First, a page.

If that's the case, and your credit scores can handle it, you'd be better off splitting that lump-sum payment between closing costs on a refinancing and reducing the loan amount.
For : Smitty19518, ABOUT TAXES ON A FORGIVEN DEBT - You may want to consider reading I.R.S. Publication 4681 (It is about how if you qualify you may not have to pay taxes on a forgiven debt)
Smitty19518 - Do some research, I understand that the IRS has a form to file with your 1040 in which if you can prove financial hardship they will forgive federal taxes owed on a forgiven debt.
If you itemize....
Another thing to consider. If you itemize, you have likely seen that each year your interest deduction is smaller and smaller. Soon, the interest burden might not be enough to boost you over the standard deduction. Make your January payment close to but before the end of December to effectively increase the deduction one last time by one month. Then pay it down or better pay it off. Unless you are a great investor and can earn more dividends and gains than the interest you are paying (never mind putting the balance in an interest bearing account - rates are not going to be anywhere near what you are being charged for quite some time - if ever) it makes sense to stop paying interest by paying it off. Consider pre-pay penalties as well. Once you have paid it off, start to rebuild your savings by the amount you would have paid for principal and interest and don't forget to set aside property tax and insurance so you are not caught with a surprise bill. You are in a position that many would like to be - maybe have savings built up by the time interest rates start to increase. Think of it as paying yourself interest instead of the bank. Mortgage debt is often thought of as good debt, however, it is still an out-flow that you can afford to reduce.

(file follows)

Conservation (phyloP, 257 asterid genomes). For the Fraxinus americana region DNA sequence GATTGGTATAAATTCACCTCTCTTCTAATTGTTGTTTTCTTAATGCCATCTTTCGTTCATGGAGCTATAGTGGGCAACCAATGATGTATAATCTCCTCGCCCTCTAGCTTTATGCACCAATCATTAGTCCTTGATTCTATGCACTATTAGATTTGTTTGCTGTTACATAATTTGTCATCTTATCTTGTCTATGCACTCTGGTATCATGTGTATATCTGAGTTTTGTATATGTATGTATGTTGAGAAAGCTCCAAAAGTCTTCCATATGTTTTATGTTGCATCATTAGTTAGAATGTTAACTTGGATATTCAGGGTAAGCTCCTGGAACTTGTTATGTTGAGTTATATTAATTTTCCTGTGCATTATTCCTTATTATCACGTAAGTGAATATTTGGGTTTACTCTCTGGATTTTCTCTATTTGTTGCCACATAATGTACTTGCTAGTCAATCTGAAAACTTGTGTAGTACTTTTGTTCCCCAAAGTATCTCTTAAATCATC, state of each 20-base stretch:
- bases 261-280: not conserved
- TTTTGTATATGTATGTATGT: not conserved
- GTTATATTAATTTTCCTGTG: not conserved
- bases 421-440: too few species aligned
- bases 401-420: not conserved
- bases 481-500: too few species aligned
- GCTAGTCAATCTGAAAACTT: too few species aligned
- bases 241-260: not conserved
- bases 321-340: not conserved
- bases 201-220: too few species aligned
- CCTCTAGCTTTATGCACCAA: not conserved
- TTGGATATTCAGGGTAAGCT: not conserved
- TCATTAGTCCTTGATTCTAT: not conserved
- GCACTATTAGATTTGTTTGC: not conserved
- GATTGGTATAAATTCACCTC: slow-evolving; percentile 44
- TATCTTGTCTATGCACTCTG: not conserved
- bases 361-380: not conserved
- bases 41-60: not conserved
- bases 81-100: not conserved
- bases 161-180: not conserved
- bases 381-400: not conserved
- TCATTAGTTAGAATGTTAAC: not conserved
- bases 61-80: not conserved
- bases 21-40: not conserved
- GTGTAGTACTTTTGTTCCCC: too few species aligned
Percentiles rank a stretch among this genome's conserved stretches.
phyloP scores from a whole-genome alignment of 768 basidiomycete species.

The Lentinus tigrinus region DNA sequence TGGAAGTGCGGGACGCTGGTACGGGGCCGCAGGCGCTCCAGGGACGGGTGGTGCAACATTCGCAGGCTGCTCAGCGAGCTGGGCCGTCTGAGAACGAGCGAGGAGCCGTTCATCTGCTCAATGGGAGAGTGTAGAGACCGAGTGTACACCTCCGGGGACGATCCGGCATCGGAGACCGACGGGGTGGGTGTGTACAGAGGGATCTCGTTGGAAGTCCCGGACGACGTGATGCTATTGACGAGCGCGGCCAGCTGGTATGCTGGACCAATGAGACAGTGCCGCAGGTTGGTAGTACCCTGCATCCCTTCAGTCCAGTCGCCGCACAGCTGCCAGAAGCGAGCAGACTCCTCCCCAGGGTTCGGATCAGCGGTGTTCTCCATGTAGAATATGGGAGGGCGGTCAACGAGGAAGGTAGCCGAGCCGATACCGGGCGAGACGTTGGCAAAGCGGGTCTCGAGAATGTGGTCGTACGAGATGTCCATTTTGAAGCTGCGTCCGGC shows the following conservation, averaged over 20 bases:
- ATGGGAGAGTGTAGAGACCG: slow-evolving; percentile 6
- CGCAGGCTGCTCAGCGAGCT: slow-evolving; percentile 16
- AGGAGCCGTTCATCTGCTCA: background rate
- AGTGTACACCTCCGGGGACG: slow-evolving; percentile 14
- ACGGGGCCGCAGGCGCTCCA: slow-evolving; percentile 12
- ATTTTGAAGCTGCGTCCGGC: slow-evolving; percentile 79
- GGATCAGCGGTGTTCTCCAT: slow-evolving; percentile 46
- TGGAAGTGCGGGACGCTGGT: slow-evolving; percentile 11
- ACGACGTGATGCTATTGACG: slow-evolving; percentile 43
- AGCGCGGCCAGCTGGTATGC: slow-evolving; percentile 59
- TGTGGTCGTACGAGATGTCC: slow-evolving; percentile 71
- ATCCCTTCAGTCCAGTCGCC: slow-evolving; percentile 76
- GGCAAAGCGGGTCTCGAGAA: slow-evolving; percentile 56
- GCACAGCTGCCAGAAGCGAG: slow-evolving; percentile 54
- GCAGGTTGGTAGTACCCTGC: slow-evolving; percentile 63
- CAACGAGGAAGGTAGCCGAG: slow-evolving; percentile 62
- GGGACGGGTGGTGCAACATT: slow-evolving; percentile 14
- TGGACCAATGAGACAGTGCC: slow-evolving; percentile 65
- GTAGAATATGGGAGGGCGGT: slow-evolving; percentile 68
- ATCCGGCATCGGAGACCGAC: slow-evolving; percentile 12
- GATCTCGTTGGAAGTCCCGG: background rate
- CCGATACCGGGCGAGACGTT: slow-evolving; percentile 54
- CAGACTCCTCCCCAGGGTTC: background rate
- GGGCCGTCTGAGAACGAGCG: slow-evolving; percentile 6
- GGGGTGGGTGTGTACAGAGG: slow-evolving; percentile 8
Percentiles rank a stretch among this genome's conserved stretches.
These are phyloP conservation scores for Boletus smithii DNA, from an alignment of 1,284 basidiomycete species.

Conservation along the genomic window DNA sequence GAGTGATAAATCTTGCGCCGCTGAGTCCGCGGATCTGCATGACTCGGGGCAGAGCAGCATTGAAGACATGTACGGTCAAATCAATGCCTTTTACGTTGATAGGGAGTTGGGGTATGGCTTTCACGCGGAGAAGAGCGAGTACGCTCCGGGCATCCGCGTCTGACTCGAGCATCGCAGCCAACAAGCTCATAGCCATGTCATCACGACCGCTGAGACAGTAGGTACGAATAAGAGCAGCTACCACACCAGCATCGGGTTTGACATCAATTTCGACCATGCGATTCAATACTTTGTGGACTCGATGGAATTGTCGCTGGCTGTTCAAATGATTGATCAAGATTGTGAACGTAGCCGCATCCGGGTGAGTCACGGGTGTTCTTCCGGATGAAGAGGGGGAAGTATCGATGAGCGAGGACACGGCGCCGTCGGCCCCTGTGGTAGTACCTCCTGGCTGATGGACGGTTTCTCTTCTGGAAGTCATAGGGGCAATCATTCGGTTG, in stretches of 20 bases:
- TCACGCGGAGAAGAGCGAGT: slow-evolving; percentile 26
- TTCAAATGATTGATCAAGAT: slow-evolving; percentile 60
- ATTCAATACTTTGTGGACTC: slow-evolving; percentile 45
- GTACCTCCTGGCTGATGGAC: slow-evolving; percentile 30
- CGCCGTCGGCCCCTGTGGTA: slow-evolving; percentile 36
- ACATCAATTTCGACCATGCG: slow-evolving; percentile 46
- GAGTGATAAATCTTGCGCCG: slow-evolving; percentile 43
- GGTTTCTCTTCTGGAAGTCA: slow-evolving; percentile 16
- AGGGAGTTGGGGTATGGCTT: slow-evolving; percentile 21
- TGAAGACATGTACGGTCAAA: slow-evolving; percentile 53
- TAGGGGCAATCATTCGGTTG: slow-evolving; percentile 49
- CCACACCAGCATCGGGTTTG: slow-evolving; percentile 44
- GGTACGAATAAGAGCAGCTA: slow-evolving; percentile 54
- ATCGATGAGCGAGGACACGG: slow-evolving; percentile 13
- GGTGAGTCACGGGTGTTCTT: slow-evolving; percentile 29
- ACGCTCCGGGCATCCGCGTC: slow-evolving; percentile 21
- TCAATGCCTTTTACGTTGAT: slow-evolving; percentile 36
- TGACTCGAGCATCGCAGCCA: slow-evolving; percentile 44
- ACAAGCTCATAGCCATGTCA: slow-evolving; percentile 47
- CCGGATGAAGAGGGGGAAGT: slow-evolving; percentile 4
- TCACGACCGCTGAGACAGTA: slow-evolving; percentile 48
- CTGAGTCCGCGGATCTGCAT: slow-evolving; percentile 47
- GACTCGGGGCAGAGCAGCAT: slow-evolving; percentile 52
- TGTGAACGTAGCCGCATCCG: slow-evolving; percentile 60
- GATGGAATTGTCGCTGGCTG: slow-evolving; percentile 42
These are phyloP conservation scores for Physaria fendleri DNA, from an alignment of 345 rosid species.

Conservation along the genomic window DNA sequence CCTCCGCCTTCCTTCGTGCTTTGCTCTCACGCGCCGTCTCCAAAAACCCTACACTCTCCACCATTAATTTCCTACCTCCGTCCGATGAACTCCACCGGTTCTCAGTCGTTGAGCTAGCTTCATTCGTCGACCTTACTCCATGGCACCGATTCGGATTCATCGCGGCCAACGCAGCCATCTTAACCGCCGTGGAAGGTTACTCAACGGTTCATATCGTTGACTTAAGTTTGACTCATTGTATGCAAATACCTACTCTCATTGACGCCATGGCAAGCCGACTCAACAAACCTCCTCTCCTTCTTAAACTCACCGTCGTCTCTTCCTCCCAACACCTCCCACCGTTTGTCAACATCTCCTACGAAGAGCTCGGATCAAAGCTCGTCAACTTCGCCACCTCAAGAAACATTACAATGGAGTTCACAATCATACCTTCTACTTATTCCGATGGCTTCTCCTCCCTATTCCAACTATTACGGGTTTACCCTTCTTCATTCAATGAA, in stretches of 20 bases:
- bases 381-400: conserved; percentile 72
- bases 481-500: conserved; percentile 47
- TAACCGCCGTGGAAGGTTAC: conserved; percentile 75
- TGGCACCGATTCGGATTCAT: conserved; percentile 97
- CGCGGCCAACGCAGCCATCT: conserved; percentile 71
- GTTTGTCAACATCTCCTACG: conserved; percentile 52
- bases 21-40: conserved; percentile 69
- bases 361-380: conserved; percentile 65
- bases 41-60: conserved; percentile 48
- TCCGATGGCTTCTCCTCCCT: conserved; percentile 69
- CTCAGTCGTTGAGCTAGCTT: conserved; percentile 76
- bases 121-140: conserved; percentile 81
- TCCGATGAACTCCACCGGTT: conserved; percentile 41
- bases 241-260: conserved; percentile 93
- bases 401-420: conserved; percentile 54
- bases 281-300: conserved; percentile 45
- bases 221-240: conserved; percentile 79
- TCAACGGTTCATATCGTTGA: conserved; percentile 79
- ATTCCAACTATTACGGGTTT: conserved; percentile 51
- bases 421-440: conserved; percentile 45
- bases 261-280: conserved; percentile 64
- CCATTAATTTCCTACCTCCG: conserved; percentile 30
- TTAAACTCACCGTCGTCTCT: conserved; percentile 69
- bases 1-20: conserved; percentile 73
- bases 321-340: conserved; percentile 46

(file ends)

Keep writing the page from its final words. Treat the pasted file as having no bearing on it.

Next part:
My advice in general is to pay it off ASAP. The experts will tell you you're better off taking the tax break - but note you're getting a bigger tax break because you're pay more interest and you're only getting, if you're typical somewhere in the neighborhood of 20% of that extra interest in tax breaks.